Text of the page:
Barriers to and Facilitators of Physical Activity in Adults Living With and Beyond Cancer, with Special Emphasis on Head and Neck Cancer: A Systematic Review of Qualitative and Mixed Methods Studies

Hannah Doughty*, Ruaraidh Hill, Andrew Riley, ADRIAN MIDGLEY, Joanne Patterson, Lynne M. Boddy, SIMON ROGERS, Michelle Maden, Nefyn Williams

*Corresponding author for this work

Research output: Contribution to journalArticle (journal)peer-review

2 Citations (Scopus)
9 Downloads (Pure)

Abstract

Purpose
Physical activity can improve health outcomes for cancer patients, however only 30% of patients are physically active. This review explored barriers to and facilitators of physical activity promotion and participation in patients living with and beyond cancer. Secondary aims were to (1) explore similarities and differences in barriers and facilitators experienced in head and neck cancer versus other cancers, and (2) identify how many studies considered the influence of socioeconomic characteristics on physical activity behaviour.

Methods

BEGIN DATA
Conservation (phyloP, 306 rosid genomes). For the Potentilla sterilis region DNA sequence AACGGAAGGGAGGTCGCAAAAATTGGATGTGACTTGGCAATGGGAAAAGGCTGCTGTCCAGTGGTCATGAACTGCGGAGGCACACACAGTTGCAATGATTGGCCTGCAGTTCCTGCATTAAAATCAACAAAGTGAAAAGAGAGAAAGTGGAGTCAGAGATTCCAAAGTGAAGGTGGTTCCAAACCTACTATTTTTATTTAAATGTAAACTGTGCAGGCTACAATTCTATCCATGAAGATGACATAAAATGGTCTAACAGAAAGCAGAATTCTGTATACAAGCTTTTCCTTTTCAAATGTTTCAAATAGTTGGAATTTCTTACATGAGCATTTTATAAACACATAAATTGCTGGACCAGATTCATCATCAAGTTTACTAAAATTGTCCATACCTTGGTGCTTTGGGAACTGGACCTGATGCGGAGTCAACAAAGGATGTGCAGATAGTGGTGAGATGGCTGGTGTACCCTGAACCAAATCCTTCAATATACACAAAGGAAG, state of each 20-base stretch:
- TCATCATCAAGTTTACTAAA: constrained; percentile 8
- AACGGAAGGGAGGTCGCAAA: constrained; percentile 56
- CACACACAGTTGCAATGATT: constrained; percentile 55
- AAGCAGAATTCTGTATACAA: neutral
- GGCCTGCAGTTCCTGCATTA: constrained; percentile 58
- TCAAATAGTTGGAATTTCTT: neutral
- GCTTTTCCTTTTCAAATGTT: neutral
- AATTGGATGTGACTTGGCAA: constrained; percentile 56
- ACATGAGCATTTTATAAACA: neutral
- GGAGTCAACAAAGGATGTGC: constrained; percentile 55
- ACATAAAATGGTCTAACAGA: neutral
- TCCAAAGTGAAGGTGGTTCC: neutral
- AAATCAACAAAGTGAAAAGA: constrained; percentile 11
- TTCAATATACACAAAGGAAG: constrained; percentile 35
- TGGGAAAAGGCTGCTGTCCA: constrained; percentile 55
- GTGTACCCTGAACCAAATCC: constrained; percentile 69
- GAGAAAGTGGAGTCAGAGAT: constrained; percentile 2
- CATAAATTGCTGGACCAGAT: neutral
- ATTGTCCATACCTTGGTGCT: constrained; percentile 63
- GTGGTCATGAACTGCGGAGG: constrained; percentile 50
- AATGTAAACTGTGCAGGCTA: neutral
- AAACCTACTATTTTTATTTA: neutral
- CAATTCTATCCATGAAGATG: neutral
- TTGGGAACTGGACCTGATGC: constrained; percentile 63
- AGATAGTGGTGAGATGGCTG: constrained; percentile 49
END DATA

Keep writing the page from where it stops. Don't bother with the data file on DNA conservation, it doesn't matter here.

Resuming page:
CINAHL Plus, MEDLINE, PsycINFO, Scopus and Cochrane (CDSR) were searched for qualitative and mixed methods evidence. Quality assessment was conducted using the Mixed Methods Appraisal Tool and a Critical Appraisal Skills Programme Tool. Thematic synthesis and frequency of reporting were conducted, and results were structured using the Capability-Opportunity-Motivation-Behaviour (COM-B) model and Theoretical Domains Framework (TDF).

Results
Thirty qualitative and six mixed methods studies were included. Socioeconomic characteristics were not frequently assessed across the included studies. Barriers included side effects and comorbidities (physical capability; skills) and lack of knowledge (psychological capability; knowledge). Having a dry mouth or throat and choking concerns were reported in head and neck cancer, but not across other cancers. Facilitators included improving education (psychological capability; knowledge) on the benefits and safety of physical activity.

Conclusion
Educating patients and healthcare professionals on the benefits and safety of physical activity may facilitate promotion, uptake, and adherence. Head and neck cancer patients experienced barriers not cited across other cancers, and research exploring physical activity promotion in this patient group is required to improve physical activity engagement.
Original languageEnglish
Article number471
Pages (from-to)1-14
Number of pages14
JournalSupportive Care in Cancer
Volume31
Issue number8
Early online date17 Jul 2023
DOIs
Publication statusPublished - 17 Jul 2023

Keywords

  • Adherence
  • Behaviour change
  • Exercise
  • Oncology
  • Promotion

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